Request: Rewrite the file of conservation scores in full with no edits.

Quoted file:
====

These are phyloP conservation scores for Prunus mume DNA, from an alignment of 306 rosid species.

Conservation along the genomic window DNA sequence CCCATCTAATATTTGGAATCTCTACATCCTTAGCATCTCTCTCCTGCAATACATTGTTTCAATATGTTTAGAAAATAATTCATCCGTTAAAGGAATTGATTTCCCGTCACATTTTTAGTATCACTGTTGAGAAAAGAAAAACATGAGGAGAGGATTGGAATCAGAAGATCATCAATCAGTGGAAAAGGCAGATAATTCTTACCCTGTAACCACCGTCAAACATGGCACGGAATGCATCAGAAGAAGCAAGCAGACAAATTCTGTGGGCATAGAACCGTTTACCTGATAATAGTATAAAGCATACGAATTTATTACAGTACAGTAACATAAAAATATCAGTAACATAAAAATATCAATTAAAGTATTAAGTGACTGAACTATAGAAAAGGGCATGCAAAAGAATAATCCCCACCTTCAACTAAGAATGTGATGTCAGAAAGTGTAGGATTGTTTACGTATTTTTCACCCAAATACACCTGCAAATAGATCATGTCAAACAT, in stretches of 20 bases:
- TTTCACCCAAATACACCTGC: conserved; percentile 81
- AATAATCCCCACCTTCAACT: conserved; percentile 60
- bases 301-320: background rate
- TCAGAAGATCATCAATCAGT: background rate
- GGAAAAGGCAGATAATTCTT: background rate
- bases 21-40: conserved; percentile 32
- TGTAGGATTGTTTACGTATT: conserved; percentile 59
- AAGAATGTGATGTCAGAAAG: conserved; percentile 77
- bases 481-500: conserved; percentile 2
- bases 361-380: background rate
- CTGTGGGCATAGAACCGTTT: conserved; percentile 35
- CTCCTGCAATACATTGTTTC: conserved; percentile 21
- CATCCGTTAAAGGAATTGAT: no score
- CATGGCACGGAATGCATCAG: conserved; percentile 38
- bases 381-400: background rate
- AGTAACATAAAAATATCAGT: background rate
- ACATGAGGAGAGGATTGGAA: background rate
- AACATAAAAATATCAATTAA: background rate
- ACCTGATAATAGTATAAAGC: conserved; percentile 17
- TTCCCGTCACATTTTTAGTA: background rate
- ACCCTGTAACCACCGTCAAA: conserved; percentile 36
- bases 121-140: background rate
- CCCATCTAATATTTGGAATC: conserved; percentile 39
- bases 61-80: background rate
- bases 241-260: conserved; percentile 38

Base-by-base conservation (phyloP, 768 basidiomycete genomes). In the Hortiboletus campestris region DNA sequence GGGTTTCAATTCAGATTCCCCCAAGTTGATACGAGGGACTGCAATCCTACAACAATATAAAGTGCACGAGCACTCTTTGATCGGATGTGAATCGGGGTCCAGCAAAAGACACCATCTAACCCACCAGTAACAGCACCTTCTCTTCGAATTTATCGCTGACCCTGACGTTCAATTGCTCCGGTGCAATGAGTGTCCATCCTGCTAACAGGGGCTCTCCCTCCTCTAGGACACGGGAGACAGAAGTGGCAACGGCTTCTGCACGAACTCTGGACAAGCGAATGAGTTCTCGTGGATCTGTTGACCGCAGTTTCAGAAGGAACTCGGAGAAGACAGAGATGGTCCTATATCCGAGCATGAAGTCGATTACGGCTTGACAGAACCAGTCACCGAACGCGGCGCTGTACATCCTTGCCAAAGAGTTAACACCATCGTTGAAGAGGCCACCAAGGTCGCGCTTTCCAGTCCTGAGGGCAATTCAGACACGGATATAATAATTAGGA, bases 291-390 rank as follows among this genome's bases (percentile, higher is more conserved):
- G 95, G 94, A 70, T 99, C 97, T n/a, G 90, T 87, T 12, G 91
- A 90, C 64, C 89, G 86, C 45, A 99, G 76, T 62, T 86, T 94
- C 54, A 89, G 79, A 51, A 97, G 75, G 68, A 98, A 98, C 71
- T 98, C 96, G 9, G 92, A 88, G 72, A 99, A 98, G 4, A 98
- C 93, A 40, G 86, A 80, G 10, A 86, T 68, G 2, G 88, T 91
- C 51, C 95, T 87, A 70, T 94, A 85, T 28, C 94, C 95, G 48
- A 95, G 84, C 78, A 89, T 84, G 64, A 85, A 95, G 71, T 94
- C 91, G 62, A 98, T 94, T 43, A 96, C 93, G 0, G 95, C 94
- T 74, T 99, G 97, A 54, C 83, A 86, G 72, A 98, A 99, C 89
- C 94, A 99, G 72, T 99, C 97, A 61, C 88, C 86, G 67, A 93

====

These are phyloP conservation scores for Prunus mume DNA, from an alignment of 306 rosid species.

Conservation along the genomic window DNA sequence CCCATCTAATATTTGGAATCTCTACATCCTTAGCATCTCTCTCCTGCAATACATTGTTTCAATATGTTTAGAAAATAATTCATCCGTTAAAGGAATTGATTTCCCGTCACATTTTTAGTATCACTGTTGAGAAAAGAAAAACATGAGGAGAGGATTGGAATCAGAAGATCATCAATCAGTGGAAAAGGCAGATAATTCTTACCCTGTAACCACCGTCAAACATGGCACGGAATGCATCAGAAGAAGCAAGCAGACAAATTCTGTGGGCATAGAACCGTTTACCTGATAATAGTATAAAGCATACGAATTTATTACAGTACAGTAACATAAAAATATCAGTAACATAAAAATATCAATTAAAGTATTAAGTGACTGAACTATAGAAAAGGGCATGCAAAAGAATAATCCCCACCTTCAACTAAGAATGTGATGTCAGAAAGTGTAGGATTGTTTACGTATTTTTCACCCAAATACACCTGCAAATAGATCATGTCAAACAT, in stretches of 20 bases:
- TTTCACCCAAATACACCTGC: conserved; percentile 81
- AATAATCCCCACCTTCAACT: conserved; percentile 60
- bases 301-320: background rate
- TCAGAAGATCATCAATCAGT: background rate
- GGAAAAGGCAGATAATTCTT: background rate
- bases 21-40: conserved; percentile 32
- TGTAGGATTGTTTACGTATT: conserved; percentile 59
- AAGAATGTGATGTCAGAAAG: conserved; percentile 77
- bases 481-500: conserved; percentile 2
- bases 361-380: background rate
- CTGTGGGCATAGAACCGTTT: conserved; percentile 35
- CTCCTGCAATACATTGTTTC: conserved; percentile 21
- CATCCGTTAAAGGAATTGAT: no score
- CATGGCACGGAATGCATCAG: conserved; percentile 38
- bases 381-400: background rate
- AGTAACATAAAAATATCAGT: background rate
- ACATGAGGAGAGGATTGGAA: background rate
- AACATAAAAATATCAATTAA: background rate
- ACCTGATAATAGTATAAAGC: conserved; percentile 17
- TTCCCGTCACATTTTTAGTA: background rate
- ACCCTGTAACCACCGTCAAA: conserved; percentile 36
- bases 121-140: background rate
- CCCATCTAATATTTGGAATC: conserved; percentile 39
- bases 61-80: background rate
- bases 241-260: conserved; percentile 38

Base-by-base conservation (phyloP, 768 basidiomycete genomes). In the Hortiboletus campestris region DNA sequence GGGTTTCAATTCAGATTCCCCCAAGTTGATACGAGGGACTGCAATCCTACAACAATATAAAGTGCACGAGCACTCTTTGATCGGATGTGAATCGGGGTCCAGCAAAAGACACCATCTAACCCACCAGTAACAGCACCTTCTCTTCGAATTTATCGCTGACCCTGACGTTCAATTGCTCCGGTGCAATGAGTGTCCATCCTGCTAACAGGGGCTCTCCCTCCTCTAGGACACGGGAGACAGAAGTGGCAACGGCTTCTGCACGAACTCTGGACAAGCGAATGAGTTCTCGTGGATCTGTTGACCGCAGTTTCAGAAGGAACTCGGAGAAGACAGAGATGGTCCTATATCCGAGCATGAAGTCGATTACGGCTTGACAGAACCAGTCACCGAACGCGGCGCTGTACATCCTTGCCAAAGAGTTAACACCATCGTTGAAGAGGCCACCAAGGTCGCGCTTTCCAGTCCTGAGGGCAATTCAGACACGGATATAATAATTAGGA, bases 291-390 rank as follows among this genome's bases (percentile, higher is more conserved):
- G 95, G 94, A 70, T 99, C 97, T n/a, G 90, T 87, T 12, G 91
- A 90, C 64, C 89, G 86, C 45, A 99, G 76, T 62, T 86, T 94
- C 54, A 89, G 79, A 51, A 97, G 75, G 68, A 98, A 98, C 71
- T 98, C 96, G 9, G 92, A 88, G 72, A 99, A 98, G 4, A 98
- C 93, A 40, G 86, A 80, G 10, A 86, T 68, G 2, G 88, T 91
- C 51, C 95, T 87, A 70, T 94, A 85, T 28, C 94, C 95, G 48
- A 95, G 84, C 78, A 89, T 84, G 64, A 85, A 95, G 71, T 94
- C 91, G 62, A 98, T 94, T 43, A 96, C 93, G 0, G 95, C 94
- T 74, T 99, G 97, A 54, C 83, A 86, G 72, A 98, A 99, C 89
- C 94, A 99, G 72, T 99, C 97, A 61, C 88, C 86, G 67, A 93